Hol­ness: ‘Get it right’ on en­ergy

Jamaica Gleaner - - NEWS - Jo­van John­son Staff Re­porter jo­van.john­son@glean­erjm.com

AS­SERT­ING THAT “we must get it right”, Prime Min­is­ter An­drew Hol­ness has urged util­ity reg­u­la­tors to take se­ri­ously their role in help­ing the Caribbean ease its de­pen­dence on oil and em­brace tech­nolo­gies and re­new­ables key to en­ergy di­ver­si­fi­ca­tion.

The reg­u­la­tors’ role, he said, is linked to the cre­ation of part­ner­ships with in­vestors who want re­turns, con­sumers and gov­ern­ments push­ing for the eco­nomic de­vel­op­ment of their coun­tries.

Hol­ness was ad­dress­ing the open­ing cer­e­mony for the 14 Or­gan­i­sa­tion Of Caribbean Util­ity Reg­u­la­tors (OOCUR) con­fer­ence at the Se­crets Re­sorts & Spa in Mon­tego Bay, St James.

A va­ri­ety of is­sues are set for dis­cus­sion over three days by the more than 160 re­gional and in­ter­na­tional ex­perts.

How­ever, Hol­ness, not­ing the im­por­tance of en­ergy to the re­gion’s de­vel­op­ment and the cur­rent high lev­els of de­pen­dence on oil, made it clear that the is­sue should be at the top of the agenda.

“En­ergy is clearly the mis­sion-crit­i­cal fron­tier,” he said, point­ing to the role of Ja­maica’s Of­fice of Util­i­ties Reg­u­la­tion (OUR) in help­ing Ja­maica in­tro­duce liq­ue­fied nat­u­ral gas (LNG) as part of the en­ergy mix.

“The OUR ap­proved the fund­ing for the con­ver­sion of the Ja­maica Pub­lic Ser­vice Bogue plant to en­able the move from heavy de­pen­dence on oil to di­ver­si­fy­ing to LNG. I ap­plaud the OUR in this re­gard for be­ing a strong reg­u­la­tor and help­ing to make this move a re­al­ity – to take Ja­maica on this new plat­form. This is a great ex­am­ple of col­lab­o­ra­tion among Gov­ern­ment, reg­u­la­tor, and util­ity,” Hol­ness added.

A ship­ment of LNG sup­plies ar­rived in Ja­maica last week Satur­day, and in two weeks, is ex­pected to be in full use.


The prime min­is­ter em­pha­sised that reg­u­la­tors have to take se­ri­ously their role in help­ing the Caribbean Com­mu­nity im­ple­ment the Caribbean en­ergy pol­icy that was ap­proved in 2013.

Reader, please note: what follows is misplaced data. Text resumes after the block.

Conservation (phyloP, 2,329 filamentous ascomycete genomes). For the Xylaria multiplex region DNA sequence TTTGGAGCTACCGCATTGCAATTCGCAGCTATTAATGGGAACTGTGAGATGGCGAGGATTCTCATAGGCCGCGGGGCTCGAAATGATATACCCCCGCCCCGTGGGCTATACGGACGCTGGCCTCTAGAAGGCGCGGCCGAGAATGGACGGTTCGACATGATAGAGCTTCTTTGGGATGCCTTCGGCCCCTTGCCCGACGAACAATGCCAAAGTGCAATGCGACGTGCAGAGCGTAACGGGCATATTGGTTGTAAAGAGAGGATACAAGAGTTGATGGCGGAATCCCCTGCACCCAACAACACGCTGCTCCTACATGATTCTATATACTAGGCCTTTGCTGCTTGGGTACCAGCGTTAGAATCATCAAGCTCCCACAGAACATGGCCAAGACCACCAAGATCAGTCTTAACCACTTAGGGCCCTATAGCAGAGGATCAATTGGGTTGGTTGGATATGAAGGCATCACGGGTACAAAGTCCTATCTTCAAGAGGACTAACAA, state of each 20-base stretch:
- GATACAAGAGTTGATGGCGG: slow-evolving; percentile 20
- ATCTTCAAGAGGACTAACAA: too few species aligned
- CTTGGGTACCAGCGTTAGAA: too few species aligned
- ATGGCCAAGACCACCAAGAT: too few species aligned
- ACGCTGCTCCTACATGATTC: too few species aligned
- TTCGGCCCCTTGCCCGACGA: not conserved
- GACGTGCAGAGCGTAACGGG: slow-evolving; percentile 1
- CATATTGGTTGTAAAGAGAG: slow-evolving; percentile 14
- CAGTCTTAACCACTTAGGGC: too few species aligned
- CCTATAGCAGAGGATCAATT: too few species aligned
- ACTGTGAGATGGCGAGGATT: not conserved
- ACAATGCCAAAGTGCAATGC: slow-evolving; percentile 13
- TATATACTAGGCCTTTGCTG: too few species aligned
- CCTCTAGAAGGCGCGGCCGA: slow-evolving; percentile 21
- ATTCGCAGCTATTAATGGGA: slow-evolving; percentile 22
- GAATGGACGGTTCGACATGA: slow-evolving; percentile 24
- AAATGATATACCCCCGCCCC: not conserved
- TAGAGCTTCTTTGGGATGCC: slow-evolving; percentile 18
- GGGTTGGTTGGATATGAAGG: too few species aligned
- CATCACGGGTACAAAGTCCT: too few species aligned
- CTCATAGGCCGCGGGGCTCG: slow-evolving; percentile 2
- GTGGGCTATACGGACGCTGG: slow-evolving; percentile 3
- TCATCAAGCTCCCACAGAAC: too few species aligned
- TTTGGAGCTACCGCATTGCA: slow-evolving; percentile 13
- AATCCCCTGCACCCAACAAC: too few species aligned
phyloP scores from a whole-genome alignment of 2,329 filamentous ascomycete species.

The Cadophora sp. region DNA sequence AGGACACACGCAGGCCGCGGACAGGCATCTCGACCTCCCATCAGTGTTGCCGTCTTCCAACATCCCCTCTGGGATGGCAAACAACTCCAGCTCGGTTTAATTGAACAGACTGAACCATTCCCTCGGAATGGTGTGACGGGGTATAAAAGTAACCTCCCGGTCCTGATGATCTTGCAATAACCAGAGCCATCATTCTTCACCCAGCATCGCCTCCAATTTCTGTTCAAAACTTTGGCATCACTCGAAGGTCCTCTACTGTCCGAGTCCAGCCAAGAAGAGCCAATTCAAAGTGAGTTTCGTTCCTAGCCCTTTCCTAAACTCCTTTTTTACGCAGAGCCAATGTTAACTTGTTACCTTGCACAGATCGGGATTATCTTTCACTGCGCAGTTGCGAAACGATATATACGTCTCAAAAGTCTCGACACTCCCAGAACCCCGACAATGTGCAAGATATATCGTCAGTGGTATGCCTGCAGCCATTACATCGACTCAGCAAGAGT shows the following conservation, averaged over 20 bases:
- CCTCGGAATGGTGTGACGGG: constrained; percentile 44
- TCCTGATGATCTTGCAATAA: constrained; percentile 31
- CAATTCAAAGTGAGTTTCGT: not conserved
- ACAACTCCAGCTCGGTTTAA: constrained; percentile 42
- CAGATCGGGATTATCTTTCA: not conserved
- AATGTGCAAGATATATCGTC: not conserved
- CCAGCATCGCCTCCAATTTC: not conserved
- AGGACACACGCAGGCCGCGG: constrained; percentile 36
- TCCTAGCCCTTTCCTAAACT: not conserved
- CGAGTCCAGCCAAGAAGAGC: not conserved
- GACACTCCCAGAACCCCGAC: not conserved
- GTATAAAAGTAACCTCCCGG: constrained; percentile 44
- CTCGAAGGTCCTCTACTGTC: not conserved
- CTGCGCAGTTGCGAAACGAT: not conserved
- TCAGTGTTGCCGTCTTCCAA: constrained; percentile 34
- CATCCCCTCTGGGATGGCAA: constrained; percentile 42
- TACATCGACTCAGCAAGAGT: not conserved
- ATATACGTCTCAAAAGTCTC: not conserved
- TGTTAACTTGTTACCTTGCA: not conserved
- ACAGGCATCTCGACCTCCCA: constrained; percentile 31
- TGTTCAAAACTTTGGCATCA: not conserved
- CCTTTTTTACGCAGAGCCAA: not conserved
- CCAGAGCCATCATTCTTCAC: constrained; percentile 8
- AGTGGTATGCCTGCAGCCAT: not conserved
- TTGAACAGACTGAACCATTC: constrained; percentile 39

That pol­icy pro­motes a shift in sus­tain­able en­ergy through in­creased use

of re­new­able en­ergy sources and en­ergy ef­fi­ciency, among other things.

“OOCUR, you have your work cut out

for you as not only is Ja­maica fo­cused on di­ver­si­fy­ing its en­ergy mix, so, too, is CARICOM, and we must get it right in the re­gion. Ac­cess to af­ford­able en­ergy is a nec­es­sary re­quire­ment for ad­dress­ing sus­tain­able de­vel­op­ment in the re­gion,” Hol­ness said.

He also ar­gued that while there is need for part­ner­ship with all stake­hold­ers in the pro­vi­sion of util­i­ties, the providers must in­sist on self-reg­u­la­tion to en­sure that stan­dards are up­held and ser­vice de­liv­ery is at a high qual­ity.

Ear­lier, Al­bert Gor­don, chair­man of OOCUR, said the con­fer­ence was hap­pen­ing at a time when reg­u­la­tion was be­com­ing more im­por­tant for sus­tain­able de­vel­op­ment.

The con­fer­ence sched­ule has placed heavy em­pha­sis on re­new­able en­ergy and in­vest­ment.

Ja­maica and many other small-is­land states of the Caribbean are heavy im­porters of oil, which in­creases their vul­ner­a­bil­i­ties to ex­ter­nal shocks such as sharp oil price rises. Ex­cept for Trinidad and Tobago, the only net ex­porter of oil and nat­u­ral gas, all other Caribbean coun­tries are net oil im­porters.

“For im­porters other than Suri­name, around 87 per cent of pri­mary en­ergy con­sumed is in the form of im­ported pe­tro­leum prod­ucts. Im­ports are mostly diesel fuel for elec­tric­ity gen­er­a­tion, gaso­lene for trans­porta­tion, and liq­ue­fied pe­tro­leum gas used as cook­ing gas in house­holds,” ex­perts noted in a pa­per ti­tled ‘Caribbean En­ergy: Macro-Re­lated Chal­lenges’ re­leased in March by the In­ter­na­tional Mon­e­tary Fund.

This, they said, has led to con­sis­tently high elec­tric­ity rates, which af­fects the com­pet­i­tive­ness and de­vel­op­ment of CARICOM na­tions.

Ac­cess to af­ford­able en­ergy is a nec­es­sary re­quire­ment for ad­dress­ing sus­tain­able de­vel­op­ment in the re­gion.


Prime Min­is­ter An­drew Hol­ness ad­dresses the open­ing cer­e­mony of the Or­gan­i­sa­tion of Caribbean Util­ity Reg­u­la­tors Con­fer­ence in Mon­tego Bay, St James, yes­ter­day.

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